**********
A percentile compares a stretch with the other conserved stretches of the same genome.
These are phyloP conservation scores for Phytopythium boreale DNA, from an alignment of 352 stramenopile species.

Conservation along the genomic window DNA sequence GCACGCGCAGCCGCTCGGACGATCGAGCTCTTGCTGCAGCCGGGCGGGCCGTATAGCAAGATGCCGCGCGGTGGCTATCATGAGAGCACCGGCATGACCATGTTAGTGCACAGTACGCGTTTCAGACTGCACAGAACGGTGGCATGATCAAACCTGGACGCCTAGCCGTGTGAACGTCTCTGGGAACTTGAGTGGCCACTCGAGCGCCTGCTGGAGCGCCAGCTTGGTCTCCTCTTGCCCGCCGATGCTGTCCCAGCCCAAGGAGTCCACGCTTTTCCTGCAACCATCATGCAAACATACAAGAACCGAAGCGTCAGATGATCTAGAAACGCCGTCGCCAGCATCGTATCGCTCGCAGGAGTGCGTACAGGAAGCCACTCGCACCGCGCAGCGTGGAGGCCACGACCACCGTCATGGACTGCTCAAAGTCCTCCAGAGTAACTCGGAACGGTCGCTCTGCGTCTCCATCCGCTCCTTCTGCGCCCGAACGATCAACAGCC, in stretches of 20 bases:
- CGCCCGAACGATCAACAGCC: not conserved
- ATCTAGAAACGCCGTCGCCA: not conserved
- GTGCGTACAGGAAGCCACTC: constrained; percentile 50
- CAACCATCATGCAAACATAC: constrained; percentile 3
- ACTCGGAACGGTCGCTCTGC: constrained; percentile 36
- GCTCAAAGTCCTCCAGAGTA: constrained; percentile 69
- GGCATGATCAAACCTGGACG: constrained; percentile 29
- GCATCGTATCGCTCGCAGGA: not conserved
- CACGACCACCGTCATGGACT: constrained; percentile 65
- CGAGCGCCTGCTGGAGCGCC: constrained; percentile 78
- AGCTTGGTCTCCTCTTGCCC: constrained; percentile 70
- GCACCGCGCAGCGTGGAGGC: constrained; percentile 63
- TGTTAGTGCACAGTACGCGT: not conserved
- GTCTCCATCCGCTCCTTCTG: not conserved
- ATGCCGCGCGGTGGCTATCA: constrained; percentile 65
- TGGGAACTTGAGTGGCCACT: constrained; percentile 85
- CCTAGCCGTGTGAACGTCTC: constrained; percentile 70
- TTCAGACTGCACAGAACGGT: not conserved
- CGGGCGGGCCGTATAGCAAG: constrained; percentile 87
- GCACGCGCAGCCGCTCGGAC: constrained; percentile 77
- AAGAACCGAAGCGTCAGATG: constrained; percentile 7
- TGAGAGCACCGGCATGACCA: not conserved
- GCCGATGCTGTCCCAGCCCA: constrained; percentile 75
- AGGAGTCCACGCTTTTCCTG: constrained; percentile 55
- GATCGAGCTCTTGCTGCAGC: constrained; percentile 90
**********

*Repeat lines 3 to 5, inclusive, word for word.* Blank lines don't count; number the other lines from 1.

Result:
Conservation along the genomic window DNA sequence GCACGCGCAGCCGCTCGGACGATCGAGCTCTTGCTGCAGCCGGGCGGGCCGTATAGCAAGATGCCGCGCGGTGGCTATCATGAGAGCACCGGCATGACCATGTTAGTGCACAGTACGCGTTTCAGACTGCACAGAACGGTGGCATGATCAAACCTGGACGCCTAGCCGTGTGAACGTCTCTGGGAACTTGAGTGGCCACTCGAGCGCCTGCTGGAGCGCCAGCTTGGTCTCCTCTTGCCCGCCGATGCTGTCCCAGCCCAAGGAGTCCACGCTTTTCCTGCAACCATCATGCAAACATACAAGAACCGAAGCGTCAGATGATCTAGAAACGCCGTCGCCAGCATCGTATCGCTCGCAGGAGTGCGTACAGGAAGCCACTCGCACCGCGCAGCGTGGAGGCCACGACCACCGTCATGGACTGCTCAAAGTCCTCCAGAGTAACTCGGAACGGTCGCTCTGCGTCTCCATCCGCTCCTTCTGCGCCCGAACGATCAACAGCC, in stretches of 20 bases:
- CGCCCGAACGATCAACAGCC: not conserved
- ATCTAGAAACGCCGTCGCCA: not conserved